Acha (Digitariaexilis) is an underutilized African cereal grain and also is a member of the grass family. Gramineae (Poaceae) belongs to the same subfamily with maize, sorghum, and pearl millet. However, traditional cereals, acha (Digitariaexilis Stapf) and iburu (D. iburua Stapf) which are also called fonio [6], fundi, findi, hungry rice, and Asian millet [7] have received increasing attention in research and development since the last review ([8-15]). Such attention is seen in the European Fonio project—a cereal believed to be a healthy and cheap addition to European diets, while at the same time generating incomes for local producers in Africa [16]. It is possible that acha is potentially important source of nutraceuticals such as antioxidant phenolics and cholesterol-lowering waxes. It was previously reported [17] that acha helped diabetic patients in parts of West Africa. Consumption of the grain as whole grain makes it an excellent source of dietary fibre and associated nutraceutical benefits of whole grain suitable for the health conscious and for obesity and diseases, such as diabetes. Acha is nutritious and its grains are rich in methionine [18], an amino acid vital to human health and deficient in major cereals. It contains a high percentage of starch (60% - 80%). Although there is an abundance of starch reserves in many tropical plants, attention is focused primarily on tubers and root crops for starch production. Consequently, there is an over-exploitation of these crops. There is therefore the need for the identification of underutilized starch sources in order to supplement the available starches. Acha grain could therefore serve as a potential substitute for the over-exploited starch sources. Hence, it becomes pertinent to study the functional properties of acha grain starch to provide data which would be useful for food industries.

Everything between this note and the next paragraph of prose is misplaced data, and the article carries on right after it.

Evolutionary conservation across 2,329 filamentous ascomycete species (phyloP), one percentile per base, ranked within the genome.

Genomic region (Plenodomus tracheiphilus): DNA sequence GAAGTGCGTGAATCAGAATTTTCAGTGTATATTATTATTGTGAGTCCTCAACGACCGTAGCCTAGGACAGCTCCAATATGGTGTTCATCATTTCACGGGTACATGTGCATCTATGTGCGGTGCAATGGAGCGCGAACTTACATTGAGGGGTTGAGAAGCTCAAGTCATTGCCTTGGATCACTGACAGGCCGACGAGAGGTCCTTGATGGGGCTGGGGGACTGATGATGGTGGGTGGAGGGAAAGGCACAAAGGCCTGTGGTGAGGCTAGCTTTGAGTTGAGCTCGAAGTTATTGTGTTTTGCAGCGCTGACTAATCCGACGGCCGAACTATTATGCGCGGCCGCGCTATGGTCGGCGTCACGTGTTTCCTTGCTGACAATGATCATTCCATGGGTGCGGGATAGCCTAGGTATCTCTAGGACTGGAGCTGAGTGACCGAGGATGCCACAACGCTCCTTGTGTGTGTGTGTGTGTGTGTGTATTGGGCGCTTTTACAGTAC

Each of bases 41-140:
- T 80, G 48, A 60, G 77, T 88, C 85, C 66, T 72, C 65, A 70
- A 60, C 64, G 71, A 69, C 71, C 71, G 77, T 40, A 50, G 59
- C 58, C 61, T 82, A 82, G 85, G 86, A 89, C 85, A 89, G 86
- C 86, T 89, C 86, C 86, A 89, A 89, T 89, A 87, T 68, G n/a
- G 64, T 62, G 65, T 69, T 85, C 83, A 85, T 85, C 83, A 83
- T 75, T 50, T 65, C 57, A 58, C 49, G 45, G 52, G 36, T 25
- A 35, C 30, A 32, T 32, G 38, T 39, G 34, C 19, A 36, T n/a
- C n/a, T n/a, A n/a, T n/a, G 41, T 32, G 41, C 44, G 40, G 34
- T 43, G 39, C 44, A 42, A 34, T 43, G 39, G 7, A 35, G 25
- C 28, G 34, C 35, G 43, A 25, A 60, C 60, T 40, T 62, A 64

2. Materials and Methods

2.1. Samples

Acha grains were purchased at a local market in Jos, Plateau state, Nigeria.

Defected grains and stones were handpicked. All chemicals used were of Analar grade.

2.2. Isolation of Starch